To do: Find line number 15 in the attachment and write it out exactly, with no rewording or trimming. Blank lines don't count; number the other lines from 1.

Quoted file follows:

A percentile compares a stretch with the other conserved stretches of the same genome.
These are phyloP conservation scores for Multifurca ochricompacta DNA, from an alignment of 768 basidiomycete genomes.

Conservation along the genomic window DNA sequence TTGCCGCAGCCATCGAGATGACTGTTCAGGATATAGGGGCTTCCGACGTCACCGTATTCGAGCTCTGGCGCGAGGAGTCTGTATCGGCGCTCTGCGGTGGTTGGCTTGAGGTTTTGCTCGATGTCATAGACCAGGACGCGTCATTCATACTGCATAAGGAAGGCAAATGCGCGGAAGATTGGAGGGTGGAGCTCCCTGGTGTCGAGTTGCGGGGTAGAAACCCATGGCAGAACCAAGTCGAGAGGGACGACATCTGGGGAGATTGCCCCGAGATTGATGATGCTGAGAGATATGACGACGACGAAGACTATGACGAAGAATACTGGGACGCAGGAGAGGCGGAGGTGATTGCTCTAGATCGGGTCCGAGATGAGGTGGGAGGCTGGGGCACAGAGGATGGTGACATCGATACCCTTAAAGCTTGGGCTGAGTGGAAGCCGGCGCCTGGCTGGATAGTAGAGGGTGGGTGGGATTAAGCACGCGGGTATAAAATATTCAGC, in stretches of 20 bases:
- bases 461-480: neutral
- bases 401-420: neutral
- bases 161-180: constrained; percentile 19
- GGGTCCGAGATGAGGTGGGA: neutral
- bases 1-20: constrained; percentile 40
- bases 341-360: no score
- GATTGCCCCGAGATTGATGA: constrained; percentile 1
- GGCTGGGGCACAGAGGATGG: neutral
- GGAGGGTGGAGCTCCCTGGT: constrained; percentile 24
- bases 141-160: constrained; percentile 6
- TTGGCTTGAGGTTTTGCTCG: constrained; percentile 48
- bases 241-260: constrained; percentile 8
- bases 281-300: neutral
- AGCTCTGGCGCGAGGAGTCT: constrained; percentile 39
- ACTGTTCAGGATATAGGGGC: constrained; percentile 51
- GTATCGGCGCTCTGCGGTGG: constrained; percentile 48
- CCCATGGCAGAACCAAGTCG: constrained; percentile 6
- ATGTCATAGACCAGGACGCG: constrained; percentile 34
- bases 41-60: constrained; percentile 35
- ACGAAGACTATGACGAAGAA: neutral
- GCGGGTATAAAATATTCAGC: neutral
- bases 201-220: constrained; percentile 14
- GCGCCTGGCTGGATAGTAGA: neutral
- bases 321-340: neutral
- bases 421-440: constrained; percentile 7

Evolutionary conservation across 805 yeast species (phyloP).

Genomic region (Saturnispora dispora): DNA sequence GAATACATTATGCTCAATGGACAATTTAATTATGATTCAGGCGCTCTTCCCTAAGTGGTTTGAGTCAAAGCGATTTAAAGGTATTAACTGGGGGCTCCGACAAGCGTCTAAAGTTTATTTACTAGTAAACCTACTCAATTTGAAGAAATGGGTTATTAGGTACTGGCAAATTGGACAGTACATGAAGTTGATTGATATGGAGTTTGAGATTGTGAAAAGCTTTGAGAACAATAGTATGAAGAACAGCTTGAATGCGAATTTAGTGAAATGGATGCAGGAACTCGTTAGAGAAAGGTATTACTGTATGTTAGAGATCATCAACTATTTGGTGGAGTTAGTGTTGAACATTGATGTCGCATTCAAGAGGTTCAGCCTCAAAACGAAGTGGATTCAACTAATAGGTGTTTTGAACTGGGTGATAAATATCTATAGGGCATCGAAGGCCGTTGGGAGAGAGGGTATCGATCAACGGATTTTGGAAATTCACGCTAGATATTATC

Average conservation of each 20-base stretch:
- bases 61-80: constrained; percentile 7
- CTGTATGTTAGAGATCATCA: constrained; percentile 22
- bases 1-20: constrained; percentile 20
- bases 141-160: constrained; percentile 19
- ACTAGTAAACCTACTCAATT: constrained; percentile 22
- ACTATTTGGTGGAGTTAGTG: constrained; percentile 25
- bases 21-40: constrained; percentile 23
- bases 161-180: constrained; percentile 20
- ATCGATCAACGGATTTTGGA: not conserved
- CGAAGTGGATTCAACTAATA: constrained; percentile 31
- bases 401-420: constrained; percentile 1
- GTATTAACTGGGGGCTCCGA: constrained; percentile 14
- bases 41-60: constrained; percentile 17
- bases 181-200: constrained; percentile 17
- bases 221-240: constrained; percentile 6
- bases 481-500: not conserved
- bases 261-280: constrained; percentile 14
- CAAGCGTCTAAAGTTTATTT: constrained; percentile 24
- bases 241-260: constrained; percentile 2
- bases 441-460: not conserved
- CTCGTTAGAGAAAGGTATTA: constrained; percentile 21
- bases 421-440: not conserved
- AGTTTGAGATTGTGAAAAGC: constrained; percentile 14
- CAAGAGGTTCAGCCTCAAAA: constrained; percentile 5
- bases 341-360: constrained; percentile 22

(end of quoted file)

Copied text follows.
- bases 241-260: constrained; percentile 8